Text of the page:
Passing the Bucks and the Baton

Teodor Currentzis (photo: Alexandra Muravyeva)

Since its birth as a distinct category Classical Music has been allied with War. The orchestra as a European institution came into existence in the seventeenth and eighteenth centuries alongside the formation of standing armies. Autocrats buttressed their military power with the cultural prestige achieved through their musical establishments.

Orchestral musicians were commanded by a conductor who kept the regiments under him (strings, brass, winds) in strict sonic formation trained to follow his commands.

Military metaphors abounded. While touring northern Europe in 1772 the English traveler Charles Burney described the famed Mannheim orchestra as an army of generals even as he decried the pervasive militarism he encountered in Germany.

Into symphonies staged for their war-and-music-loving princes’ delectation composers sometimes imported the sounds of the fife and drum corps and had timpani and trumpet roar like cannons.

The most famous musical monarch of the age was the Prussia King, Frederick the Great. He practiced the arts of war in concert with the arts of music. Whenever his opera house wasn’t packed with an audience, he ordered his troops to fill it. Instead of taking up a martial instrument like the trumpet or organ, Frederick mastered the most intimate one, the wooden French flute, playing it to calm his nerves before battle and at the nightly concerts he held in the music rooms of his palaces. As his private flute teacher, Frederick poached one of Dresden’s musical generals.

There were rules of engagement. When Frederick occupied Dresden during the second of the three wars he fought against Austria and Saxony (eventually drawing the whole world into the third), he had the director of the Saxon musical establishment, Johann Adolph Hasse, along with brigade of subordinates accompany him for a performance in the city’s splendid opera house. Conqueror as musical celebrity: it was as if Bill Clinton had invaded Cuba and made the Buena Vista Social Club back him on stage in Havana.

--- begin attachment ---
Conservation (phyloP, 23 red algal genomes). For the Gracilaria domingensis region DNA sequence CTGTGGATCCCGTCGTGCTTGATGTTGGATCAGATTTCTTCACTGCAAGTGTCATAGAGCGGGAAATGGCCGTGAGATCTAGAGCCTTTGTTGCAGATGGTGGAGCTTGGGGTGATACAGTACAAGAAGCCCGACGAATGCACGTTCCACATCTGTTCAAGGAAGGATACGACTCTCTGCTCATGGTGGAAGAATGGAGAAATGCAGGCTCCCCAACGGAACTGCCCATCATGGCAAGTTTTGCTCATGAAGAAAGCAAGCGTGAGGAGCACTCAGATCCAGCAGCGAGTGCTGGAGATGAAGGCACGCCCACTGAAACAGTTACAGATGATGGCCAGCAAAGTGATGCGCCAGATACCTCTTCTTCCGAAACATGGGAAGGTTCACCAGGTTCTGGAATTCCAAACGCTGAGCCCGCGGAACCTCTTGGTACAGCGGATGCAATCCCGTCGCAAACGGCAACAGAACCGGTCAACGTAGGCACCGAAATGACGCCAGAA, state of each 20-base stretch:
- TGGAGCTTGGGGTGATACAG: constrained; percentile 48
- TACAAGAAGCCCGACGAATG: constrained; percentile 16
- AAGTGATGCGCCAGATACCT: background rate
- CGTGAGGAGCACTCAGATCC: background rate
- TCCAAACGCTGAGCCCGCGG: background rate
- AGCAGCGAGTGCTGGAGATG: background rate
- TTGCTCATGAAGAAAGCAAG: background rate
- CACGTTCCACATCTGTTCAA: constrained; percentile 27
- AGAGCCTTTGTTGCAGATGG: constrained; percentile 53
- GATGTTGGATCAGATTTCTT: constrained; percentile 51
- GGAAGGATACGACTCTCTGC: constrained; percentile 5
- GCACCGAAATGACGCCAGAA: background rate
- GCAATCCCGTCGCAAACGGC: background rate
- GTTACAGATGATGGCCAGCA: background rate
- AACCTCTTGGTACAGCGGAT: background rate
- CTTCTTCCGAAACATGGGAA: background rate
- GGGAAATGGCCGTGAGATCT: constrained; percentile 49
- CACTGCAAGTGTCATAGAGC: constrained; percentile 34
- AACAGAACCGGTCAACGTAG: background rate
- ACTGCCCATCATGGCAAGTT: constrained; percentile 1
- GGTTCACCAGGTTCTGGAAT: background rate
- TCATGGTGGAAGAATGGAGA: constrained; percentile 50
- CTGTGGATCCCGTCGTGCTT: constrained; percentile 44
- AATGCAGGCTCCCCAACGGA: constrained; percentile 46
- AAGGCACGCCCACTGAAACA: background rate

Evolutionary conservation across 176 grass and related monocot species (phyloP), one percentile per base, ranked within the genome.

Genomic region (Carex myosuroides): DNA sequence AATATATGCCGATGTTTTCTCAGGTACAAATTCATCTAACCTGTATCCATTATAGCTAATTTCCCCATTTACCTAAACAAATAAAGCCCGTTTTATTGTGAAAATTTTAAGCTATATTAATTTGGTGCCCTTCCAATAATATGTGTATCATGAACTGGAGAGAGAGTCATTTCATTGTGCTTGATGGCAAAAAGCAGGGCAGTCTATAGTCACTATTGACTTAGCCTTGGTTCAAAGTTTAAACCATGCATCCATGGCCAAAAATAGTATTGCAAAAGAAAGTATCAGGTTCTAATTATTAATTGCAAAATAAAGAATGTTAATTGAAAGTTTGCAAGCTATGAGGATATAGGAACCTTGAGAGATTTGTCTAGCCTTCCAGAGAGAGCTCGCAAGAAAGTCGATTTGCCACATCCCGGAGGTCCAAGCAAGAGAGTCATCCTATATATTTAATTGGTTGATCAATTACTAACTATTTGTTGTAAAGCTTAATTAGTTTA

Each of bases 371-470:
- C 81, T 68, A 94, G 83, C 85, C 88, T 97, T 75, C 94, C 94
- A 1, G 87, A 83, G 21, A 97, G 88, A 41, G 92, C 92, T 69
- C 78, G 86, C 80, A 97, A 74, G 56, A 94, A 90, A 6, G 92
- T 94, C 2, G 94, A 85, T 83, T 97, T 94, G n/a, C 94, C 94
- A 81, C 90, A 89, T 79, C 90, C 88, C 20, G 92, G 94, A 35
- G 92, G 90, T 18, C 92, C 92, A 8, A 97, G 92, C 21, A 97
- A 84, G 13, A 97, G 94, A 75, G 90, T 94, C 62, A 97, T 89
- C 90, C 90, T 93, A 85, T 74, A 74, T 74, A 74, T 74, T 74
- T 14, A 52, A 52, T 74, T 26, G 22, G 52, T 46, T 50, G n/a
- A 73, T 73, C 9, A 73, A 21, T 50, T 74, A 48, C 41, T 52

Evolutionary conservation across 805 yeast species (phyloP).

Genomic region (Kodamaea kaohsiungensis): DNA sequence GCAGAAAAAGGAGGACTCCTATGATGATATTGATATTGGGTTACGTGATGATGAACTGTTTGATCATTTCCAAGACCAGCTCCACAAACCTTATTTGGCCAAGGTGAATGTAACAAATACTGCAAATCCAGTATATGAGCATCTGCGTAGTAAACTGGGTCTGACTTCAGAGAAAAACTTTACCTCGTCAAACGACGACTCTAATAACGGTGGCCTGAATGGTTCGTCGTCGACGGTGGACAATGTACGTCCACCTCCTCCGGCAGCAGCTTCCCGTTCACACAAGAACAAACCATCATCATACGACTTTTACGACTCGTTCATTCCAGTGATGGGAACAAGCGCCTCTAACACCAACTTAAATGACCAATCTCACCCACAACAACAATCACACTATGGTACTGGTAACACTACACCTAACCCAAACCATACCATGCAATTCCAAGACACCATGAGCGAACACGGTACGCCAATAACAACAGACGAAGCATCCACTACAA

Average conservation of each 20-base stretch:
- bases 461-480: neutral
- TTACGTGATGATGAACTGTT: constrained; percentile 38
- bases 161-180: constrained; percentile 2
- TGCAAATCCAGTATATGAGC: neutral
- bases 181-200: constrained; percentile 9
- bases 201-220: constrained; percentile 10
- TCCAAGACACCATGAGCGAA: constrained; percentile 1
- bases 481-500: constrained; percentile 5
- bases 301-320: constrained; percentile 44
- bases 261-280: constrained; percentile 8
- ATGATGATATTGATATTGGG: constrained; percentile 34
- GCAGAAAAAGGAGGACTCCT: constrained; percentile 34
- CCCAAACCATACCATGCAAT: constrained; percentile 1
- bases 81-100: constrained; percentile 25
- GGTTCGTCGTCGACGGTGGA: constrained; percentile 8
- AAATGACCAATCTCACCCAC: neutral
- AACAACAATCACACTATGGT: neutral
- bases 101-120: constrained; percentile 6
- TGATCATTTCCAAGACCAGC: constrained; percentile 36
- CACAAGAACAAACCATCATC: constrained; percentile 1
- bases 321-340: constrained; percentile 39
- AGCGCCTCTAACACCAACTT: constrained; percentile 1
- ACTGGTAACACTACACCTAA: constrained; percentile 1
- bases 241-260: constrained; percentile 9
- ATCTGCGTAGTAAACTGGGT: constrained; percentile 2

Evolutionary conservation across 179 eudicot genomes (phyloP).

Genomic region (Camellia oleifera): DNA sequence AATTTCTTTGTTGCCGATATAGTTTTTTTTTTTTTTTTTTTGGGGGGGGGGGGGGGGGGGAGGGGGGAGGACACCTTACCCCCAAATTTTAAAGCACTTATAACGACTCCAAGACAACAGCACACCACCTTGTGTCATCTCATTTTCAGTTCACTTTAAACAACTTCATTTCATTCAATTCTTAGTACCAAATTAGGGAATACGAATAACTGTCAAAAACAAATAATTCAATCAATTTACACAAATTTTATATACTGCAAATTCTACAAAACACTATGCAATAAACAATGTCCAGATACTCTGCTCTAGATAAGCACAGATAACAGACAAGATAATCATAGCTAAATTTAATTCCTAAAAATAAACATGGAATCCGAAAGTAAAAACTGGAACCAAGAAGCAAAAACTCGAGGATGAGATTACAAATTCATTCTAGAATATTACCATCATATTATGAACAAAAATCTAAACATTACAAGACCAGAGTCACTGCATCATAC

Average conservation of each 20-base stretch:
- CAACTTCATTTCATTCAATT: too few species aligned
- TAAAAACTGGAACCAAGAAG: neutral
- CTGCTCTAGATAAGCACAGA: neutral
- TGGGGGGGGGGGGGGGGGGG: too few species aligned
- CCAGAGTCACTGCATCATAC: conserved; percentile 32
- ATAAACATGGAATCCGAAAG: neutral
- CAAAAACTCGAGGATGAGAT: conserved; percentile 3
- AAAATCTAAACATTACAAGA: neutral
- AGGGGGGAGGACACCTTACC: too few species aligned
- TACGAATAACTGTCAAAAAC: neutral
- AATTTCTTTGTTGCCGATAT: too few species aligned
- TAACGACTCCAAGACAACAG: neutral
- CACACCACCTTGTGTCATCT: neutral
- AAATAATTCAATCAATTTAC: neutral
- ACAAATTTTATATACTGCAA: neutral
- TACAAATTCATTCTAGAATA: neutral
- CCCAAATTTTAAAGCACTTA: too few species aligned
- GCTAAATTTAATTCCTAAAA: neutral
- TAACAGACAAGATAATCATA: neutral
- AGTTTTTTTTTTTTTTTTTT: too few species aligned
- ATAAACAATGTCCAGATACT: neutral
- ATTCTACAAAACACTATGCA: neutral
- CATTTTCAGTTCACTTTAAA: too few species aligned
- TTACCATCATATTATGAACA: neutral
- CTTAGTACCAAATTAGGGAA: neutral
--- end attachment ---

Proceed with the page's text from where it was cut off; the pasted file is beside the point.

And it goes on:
Musicians down the chain of command, from conductor to second violinist, followed the protocols of discipline. In observing them, they could often retain their dignity even when their employers were defeated on the battlefield. After the Dresden concert of 1745, Frederick rewarded Hasse with a bejeweled ring and 1,000 thalers—far more than J. S. Bach’s annual salary as director of music in the biggest Saxon city of Leipzig. Yet when Frederick returned to Berlin and a short-lived period of European peace intervened, Hasse resumed his musical post in Dresden apparently without any ill-will directed his way from his defeated prince.

One of the biggest differences between the orchestrated warfare of those rococo days and our neo-baroque ones is that they didn’t have nukes. The other is that musicians now have to choose sides on the battlefield of public opinion.

No longer merely functionaries operating according to courtly diplomatic codes, musicians are now entertainers with public images to polish, personal brands to manage. Like the green-washed bona fides of “sustainability,” the performers’ ethical profiles must be carefully curated if they hope to flourish in the global concert hall, especially in times of international conflict.

Since Putin’s invasion of the Ukraine, the highest-ranking Russian musical brass has been court-martialed in absentia by an international tribunal: operatic soprano Anna Netrebko banned from the Met and other leading venues; Putin’s maestro Valery Gergiev stripped of his command of the Munich Philharmonic and sacked at La Scala.